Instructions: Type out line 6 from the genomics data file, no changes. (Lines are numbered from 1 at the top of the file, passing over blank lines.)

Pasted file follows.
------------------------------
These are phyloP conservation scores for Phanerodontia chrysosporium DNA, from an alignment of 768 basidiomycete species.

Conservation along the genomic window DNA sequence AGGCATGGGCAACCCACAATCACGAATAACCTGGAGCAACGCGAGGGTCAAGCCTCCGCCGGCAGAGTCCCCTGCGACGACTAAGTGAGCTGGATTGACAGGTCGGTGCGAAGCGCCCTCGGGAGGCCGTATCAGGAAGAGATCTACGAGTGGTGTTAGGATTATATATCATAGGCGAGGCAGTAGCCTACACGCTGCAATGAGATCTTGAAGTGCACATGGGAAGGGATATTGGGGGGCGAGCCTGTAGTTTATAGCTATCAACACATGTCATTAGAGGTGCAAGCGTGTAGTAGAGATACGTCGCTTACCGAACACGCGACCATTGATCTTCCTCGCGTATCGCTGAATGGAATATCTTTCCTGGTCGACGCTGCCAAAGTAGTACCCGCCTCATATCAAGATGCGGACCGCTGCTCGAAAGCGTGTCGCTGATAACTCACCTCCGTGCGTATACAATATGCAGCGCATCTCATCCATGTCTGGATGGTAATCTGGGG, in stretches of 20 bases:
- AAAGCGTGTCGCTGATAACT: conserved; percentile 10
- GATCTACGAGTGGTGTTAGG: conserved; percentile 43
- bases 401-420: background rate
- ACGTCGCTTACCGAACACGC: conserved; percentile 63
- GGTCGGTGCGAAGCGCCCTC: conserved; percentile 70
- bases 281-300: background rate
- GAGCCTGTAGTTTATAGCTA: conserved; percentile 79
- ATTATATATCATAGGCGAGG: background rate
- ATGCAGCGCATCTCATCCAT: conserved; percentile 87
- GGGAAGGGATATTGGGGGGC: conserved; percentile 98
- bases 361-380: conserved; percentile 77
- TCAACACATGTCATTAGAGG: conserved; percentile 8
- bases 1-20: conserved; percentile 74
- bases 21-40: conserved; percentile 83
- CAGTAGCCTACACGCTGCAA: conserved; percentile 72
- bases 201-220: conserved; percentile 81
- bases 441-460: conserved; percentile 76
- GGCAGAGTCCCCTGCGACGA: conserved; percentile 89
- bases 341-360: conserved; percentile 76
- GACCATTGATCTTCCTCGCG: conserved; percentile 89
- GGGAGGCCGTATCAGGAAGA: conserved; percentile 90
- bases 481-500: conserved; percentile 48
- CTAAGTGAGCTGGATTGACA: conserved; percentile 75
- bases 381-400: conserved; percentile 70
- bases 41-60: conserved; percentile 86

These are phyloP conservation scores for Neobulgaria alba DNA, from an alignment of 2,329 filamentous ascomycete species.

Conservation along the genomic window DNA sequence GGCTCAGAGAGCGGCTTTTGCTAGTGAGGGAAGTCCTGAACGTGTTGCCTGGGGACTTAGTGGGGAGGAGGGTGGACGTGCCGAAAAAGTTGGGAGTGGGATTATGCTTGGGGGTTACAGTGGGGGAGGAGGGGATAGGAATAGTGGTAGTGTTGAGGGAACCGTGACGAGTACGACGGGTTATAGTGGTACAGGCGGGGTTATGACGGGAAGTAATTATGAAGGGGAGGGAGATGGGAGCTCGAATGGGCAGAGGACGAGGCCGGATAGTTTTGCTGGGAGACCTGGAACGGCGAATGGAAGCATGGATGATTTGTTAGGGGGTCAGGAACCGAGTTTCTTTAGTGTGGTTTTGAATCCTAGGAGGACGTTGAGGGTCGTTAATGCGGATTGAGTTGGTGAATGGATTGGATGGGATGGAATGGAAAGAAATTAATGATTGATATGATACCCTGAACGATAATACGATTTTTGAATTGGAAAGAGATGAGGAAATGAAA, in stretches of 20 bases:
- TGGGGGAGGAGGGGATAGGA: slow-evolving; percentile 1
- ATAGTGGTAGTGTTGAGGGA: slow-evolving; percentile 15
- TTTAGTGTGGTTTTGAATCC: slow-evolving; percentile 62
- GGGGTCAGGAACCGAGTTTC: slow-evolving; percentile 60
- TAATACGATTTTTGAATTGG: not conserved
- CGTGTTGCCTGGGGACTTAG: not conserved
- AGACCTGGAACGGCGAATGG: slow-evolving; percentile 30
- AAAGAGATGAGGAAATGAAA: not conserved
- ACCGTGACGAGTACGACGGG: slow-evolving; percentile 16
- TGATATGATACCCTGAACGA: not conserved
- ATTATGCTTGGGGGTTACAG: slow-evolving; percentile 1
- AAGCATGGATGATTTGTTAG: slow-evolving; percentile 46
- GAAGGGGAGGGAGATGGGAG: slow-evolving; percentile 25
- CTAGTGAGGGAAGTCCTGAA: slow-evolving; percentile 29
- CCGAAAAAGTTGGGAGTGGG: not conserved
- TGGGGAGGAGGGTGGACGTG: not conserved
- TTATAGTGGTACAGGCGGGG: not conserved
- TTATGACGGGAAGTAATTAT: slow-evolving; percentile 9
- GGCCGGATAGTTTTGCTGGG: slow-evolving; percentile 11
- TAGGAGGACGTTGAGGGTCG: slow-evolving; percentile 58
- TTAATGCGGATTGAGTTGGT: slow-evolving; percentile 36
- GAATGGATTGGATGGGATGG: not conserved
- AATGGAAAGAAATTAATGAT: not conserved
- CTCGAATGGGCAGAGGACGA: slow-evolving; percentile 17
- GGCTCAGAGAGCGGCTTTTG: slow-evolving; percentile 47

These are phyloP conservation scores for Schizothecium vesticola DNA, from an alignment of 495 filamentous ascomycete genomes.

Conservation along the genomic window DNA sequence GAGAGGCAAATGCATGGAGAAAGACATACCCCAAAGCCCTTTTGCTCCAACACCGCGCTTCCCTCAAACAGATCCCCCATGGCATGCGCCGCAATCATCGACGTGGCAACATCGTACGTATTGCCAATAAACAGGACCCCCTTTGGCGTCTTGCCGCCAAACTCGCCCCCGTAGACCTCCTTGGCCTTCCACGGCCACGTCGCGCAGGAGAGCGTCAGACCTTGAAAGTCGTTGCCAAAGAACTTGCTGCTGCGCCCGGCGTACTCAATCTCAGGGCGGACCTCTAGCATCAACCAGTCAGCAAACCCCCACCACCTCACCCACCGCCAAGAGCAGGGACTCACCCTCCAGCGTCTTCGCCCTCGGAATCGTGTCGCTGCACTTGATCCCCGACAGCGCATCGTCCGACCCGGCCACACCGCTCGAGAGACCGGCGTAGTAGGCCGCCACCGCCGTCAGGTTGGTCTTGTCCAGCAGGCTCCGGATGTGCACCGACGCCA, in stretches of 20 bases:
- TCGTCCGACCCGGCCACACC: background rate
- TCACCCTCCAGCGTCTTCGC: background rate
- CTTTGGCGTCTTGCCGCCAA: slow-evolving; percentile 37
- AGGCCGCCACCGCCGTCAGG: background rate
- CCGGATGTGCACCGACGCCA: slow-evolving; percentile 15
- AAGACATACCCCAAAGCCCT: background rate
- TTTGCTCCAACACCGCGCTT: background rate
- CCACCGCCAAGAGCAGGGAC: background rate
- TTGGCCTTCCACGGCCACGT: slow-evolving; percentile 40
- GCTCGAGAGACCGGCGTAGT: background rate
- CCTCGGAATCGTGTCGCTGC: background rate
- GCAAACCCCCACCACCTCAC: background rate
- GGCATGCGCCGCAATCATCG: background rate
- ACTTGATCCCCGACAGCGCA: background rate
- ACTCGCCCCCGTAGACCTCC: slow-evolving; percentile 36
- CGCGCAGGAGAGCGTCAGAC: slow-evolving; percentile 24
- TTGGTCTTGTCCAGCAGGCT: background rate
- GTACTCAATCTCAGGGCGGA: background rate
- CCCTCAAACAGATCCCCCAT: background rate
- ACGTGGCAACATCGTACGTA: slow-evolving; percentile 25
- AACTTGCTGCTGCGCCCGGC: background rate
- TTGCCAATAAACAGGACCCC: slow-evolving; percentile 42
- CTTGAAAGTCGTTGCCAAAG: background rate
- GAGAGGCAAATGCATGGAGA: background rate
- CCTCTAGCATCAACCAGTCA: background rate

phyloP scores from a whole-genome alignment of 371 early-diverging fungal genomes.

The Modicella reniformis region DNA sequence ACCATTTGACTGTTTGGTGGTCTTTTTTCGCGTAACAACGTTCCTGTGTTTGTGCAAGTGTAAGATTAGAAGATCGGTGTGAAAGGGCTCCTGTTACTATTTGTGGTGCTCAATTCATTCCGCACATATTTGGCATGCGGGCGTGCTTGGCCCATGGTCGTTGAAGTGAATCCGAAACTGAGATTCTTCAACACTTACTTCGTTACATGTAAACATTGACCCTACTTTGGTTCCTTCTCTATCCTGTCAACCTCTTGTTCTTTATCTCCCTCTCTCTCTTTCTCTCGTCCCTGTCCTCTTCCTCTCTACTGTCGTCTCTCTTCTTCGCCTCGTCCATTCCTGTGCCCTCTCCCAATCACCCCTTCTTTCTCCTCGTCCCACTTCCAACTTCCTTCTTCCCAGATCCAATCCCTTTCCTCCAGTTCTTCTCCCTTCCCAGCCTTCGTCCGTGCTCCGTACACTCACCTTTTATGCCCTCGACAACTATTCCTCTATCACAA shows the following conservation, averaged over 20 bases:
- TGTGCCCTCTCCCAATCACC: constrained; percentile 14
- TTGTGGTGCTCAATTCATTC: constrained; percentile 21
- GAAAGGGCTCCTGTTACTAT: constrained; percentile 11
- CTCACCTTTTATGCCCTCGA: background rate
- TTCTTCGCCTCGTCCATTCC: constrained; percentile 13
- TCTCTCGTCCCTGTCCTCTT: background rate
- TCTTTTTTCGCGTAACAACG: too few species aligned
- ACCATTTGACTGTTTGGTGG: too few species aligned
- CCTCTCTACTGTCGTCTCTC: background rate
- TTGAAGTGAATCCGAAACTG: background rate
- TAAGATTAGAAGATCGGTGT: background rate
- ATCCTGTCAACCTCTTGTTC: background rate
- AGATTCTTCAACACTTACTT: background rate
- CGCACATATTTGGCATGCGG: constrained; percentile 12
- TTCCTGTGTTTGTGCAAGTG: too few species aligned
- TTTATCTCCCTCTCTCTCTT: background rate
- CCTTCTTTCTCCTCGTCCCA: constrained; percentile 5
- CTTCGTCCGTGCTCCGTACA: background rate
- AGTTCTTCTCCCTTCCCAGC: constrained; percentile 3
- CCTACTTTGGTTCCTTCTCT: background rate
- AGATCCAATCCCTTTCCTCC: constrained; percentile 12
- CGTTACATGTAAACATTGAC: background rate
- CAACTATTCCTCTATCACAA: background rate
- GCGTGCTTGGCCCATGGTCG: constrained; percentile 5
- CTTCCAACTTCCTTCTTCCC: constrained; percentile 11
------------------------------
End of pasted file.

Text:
- ACGTCGCTTACCGAACACGC: conserved; percentile 63